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The SSRC Library allows visitors to access materials related to self-sufficiency programs, practice and research. Visitors can view common search terms, conduct a keyword search or create a custom search using any combination of the filters at the left side of this page. To conduct a keyword search, type a term or combination of terms into the search box below, select whether you want to search the exact phrase or the words in any order, and click on the blue button to the right of the search box to view relevant results.

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  • Individual Author: Clymer, Carol; Edwards, Keisha; Ponce, Joseph; Wyckoff, Laura
    Reference Type: Report, Stakeholder Resource
    Year: 2002

    Although public money is available for education, job training and youth programs throughout the nation, many young people in low-income communities do not acquire the skills and credentials necessary to get high-paying jobs. This Guide is a resource for parents, youth workers, educators and young people who want to take action. It details three major public funding sources that can support job-related training for youth: the WIA, TANF and State Education Assistance. The guide also offers information on how to recognize effective programs, activities and supports, highlighting successful youth initiatives. A long list of youth-oriented resources is provided. (author abstract)

    Although public money is available for education, job training and youth programs throughout the nation, many young people in low-income communities do not acquire the skills and credentials necessary to get high-paying jobs. This Guide is a resource for parents, youth workers, educators and young people who want to take action. It details three major public funding sources that can support job-related training for youth: the WIA, TANF and State Education Assistance. The guide also offers information on how to recognize effective programs, activities and supports, highlighting successful youth initiatives. A long list of youth-oriented resources is provided. (author abstract)

  • Individual Author: Wald, Michael; Martinez, Tia
    Reference Type: Report
    Year: 2003

    This paper argues that a greater number of youth are disconnected from family, education and employment support, which is affecting their stability as adults. Research shows the need, authors argue, for a revolution in how we think about older children and young adults and an increase in support programs and initiatives. (Author abstract)

     

    This paper argues that a greater number of youth are disconnected from family, education and employment support, which is affecting their stability as adults. Research shows the need, authors argue, for a revolution in how we think about older children and young adults and an increase in support programs and initiatives. (Author abstract)

     

  • Individual Author: Ehrle Macomber, Jennifer; Cuccaro-Alamin, Stephanie; Duncan, Dean; Kuehn, Daniel; McDaniel, Marla; Vericker, Tracy; Pergamit, Mike; Needell, Barbara; Kum, Hye-Chung; Stewart, Joy; Lee, Chung-Kwon ; Barth, Richard P.
    Reference Type: Report
    Year: 2008

    This study examines employment outcomes for youth who age out of foster care through their middle twenties in three states: California, Minnesota, and North Carolina. The study linked child welfare, Unemployment Insurance (UI), and public assistance administrative data to assess outcomes. Results suggest that youth who age out of foster care continue to experience poor employment outcomes at age 24 and generally follow one of four employment trajectories as they transition to adulthood.(author abstract)

    This study examines employment outcomes for youth who age out of foster care through their middle twenties in three states: California, Minnesota, and North Carolina. The study linked child welfare, Unemployment Insurance (UI), and public assistance administrative data to assess outcomes. Results suggest that youth who age out of foster care continue to experience poor employment outcomes at age 24 and generally follow one of four employment trajectories as they transition to adulthood.(author abstract)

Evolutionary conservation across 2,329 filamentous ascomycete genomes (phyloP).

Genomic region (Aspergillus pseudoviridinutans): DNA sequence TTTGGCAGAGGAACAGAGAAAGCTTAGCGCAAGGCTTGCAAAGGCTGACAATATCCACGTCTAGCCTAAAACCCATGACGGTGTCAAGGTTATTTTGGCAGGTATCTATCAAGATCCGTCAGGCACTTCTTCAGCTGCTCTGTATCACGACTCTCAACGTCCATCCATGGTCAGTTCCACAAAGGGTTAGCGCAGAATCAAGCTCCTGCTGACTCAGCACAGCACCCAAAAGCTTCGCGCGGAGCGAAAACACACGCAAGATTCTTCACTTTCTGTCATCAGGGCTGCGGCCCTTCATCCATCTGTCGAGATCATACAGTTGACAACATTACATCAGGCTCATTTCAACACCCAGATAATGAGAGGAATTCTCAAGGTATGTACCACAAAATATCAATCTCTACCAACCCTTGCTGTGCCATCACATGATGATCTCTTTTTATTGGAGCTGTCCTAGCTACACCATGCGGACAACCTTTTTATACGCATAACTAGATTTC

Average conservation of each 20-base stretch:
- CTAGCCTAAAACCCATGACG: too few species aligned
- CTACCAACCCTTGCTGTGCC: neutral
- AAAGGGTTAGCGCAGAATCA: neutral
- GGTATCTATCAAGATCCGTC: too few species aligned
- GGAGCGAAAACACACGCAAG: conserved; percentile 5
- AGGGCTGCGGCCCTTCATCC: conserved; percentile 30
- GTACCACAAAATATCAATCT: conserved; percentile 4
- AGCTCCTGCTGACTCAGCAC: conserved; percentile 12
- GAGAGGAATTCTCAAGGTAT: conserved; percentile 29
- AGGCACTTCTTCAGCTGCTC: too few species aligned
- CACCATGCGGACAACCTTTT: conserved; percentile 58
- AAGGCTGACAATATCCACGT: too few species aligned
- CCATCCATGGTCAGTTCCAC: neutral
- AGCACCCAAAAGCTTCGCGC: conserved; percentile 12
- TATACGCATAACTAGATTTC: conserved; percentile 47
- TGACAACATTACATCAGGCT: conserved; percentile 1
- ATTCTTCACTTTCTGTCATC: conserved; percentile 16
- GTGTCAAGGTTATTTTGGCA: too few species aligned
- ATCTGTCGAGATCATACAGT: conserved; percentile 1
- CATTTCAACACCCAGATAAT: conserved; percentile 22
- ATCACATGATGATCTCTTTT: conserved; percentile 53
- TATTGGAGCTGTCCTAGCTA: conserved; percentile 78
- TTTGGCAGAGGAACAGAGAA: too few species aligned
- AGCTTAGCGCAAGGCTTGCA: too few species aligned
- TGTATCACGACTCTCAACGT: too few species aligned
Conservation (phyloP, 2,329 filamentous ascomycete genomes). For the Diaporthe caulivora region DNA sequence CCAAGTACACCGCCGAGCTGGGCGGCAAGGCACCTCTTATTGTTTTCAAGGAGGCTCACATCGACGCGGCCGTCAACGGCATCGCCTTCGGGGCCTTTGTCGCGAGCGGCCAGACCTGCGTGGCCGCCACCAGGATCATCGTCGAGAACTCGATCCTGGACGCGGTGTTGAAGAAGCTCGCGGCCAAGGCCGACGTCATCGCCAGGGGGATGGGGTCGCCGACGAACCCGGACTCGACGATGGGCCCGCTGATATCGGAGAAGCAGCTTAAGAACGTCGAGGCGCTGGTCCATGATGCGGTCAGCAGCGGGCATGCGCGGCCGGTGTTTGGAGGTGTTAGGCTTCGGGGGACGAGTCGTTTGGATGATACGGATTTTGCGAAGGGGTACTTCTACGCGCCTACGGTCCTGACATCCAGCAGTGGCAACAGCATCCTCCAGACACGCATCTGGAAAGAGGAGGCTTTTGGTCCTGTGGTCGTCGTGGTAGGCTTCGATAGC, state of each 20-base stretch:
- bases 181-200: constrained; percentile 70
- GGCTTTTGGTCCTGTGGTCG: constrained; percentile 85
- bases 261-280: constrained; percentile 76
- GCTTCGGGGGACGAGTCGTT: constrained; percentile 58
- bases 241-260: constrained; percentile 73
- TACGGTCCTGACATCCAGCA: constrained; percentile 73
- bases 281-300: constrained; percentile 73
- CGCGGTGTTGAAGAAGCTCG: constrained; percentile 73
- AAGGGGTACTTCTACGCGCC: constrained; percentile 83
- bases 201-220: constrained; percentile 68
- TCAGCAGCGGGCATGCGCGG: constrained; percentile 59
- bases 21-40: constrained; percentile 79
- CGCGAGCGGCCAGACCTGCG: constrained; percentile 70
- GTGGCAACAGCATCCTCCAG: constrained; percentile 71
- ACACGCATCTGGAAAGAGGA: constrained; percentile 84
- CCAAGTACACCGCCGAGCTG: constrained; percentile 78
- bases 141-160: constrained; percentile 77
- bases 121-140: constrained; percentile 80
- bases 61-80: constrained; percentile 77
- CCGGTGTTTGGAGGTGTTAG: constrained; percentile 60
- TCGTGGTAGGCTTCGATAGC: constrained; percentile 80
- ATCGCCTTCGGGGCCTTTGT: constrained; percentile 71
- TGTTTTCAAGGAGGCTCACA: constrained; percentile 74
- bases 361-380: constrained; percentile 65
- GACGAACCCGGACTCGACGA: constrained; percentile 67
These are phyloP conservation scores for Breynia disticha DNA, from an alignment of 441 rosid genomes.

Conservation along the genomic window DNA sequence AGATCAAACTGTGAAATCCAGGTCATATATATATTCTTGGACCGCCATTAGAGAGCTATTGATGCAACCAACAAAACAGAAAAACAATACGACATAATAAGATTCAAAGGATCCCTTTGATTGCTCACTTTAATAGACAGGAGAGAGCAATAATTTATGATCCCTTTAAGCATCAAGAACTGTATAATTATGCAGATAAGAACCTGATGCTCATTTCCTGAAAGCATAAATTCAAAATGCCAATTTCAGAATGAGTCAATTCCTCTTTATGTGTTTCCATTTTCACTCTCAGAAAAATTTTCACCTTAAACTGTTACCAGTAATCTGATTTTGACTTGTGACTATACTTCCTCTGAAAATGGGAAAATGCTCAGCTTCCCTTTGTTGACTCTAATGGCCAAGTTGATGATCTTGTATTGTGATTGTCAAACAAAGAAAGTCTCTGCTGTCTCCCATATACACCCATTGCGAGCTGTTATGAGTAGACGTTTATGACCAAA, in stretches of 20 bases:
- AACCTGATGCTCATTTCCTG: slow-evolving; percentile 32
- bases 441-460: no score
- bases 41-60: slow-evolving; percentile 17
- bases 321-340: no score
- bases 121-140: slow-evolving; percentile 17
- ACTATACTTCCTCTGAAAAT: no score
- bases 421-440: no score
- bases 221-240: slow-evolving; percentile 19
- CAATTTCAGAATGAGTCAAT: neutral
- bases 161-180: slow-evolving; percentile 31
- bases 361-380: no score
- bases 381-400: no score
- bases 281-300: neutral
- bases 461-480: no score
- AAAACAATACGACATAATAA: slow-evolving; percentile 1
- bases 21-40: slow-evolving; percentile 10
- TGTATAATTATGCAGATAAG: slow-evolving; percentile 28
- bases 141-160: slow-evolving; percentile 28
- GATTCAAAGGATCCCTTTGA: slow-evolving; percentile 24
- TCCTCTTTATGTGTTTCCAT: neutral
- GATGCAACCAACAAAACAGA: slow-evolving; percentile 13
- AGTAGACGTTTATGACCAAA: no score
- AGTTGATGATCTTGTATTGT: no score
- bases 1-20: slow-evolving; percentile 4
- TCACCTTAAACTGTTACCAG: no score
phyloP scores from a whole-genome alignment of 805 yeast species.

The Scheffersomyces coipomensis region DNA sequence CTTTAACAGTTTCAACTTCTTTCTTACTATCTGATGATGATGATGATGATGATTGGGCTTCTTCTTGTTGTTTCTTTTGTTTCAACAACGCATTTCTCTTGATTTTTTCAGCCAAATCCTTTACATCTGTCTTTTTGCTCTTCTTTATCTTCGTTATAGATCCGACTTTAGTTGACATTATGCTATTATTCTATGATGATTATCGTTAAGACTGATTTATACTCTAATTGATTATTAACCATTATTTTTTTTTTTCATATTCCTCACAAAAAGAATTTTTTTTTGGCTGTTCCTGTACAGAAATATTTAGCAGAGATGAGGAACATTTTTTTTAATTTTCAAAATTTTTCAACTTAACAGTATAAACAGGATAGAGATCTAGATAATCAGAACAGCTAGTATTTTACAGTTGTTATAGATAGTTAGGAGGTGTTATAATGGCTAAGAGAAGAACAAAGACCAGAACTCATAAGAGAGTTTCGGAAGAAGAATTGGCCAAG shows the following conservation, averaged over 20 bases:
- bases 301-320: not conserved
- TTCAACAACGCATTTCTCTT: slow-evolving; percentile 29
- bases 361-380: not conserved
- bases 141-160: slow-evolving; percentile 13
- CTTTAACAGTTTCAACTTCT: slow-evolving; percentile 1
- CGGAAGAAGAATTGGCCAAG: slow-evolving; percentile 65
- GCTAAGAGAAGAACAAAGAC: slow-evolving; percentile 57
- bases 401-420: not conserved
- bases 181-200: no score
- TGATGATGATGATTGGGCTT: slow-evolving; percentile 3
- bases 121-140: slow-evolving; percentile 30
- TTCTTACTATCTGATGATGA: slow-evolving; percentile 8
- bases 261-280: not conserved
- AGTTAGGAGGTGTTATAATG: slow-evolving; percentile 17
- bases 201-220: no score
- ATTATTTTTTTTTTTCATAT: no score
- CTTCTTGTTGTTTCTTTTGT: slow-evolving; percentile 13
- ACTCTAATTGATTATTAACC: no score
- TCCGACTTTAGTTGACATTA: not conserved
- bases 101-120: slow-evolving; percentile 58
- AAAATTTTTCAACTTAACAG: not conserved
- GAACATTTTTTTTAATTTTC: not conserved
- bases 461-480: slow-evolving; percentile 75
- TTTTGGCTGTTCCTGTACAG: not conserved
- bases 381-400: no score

• Individual Author: U.S. Government Accountability Office (GAO)
    Reference Type: Report
    Year: 2008

    While most young people successfully transition to adulthood, a significant number of youth are disconnected from school and employment. These youth are more likely than others to engage in crime, become incarcerated, and rely on public systems of support. Several federal agencies oversee a number of programs and grants that assist local programs in serving this population at the local level. GAO reviewed the following: (1) characteristics of locally operated programs that serve disconnected youth, (2) the key elements of locally operated programs to which directors attribute their success in reconnecting youth to education and employment, and (3) challenges involved in operating these programs and how federal agencies are helping to address these challenges. GAO interviewed officials from four federal agencies, experts, and directors of 39 local programs identified by agencies and experts as helping youth meet educational and employment goals.

    The 39 local programs GAO reviewed differed in their funding sources and program structure, yet shared some characteristics, such...

    While most young people successfully transition to adulthood, a significant number of youth are disconnected from school and employment. These youth are more likely than others to engage in crime, become incarcerated, and rely on public systems of support. Several federal agencies oversee a number of programs and grants that assist local programs in serving this population at the local level. GAO reviewed the following: (1) characteristics of locally operated programs that serve disconnected youth, (2) the key elements of locally operated programs to which directors attribute their success in reconnecting youth to education and employment, and (3) challenges involved in operating these programs and how federal agencies are helping to address these challenges. GAO interviewed officials from four federal agencies, experts, and directors of 39 local programs identified by agencies and experts as helping youth meet educational and employment goals.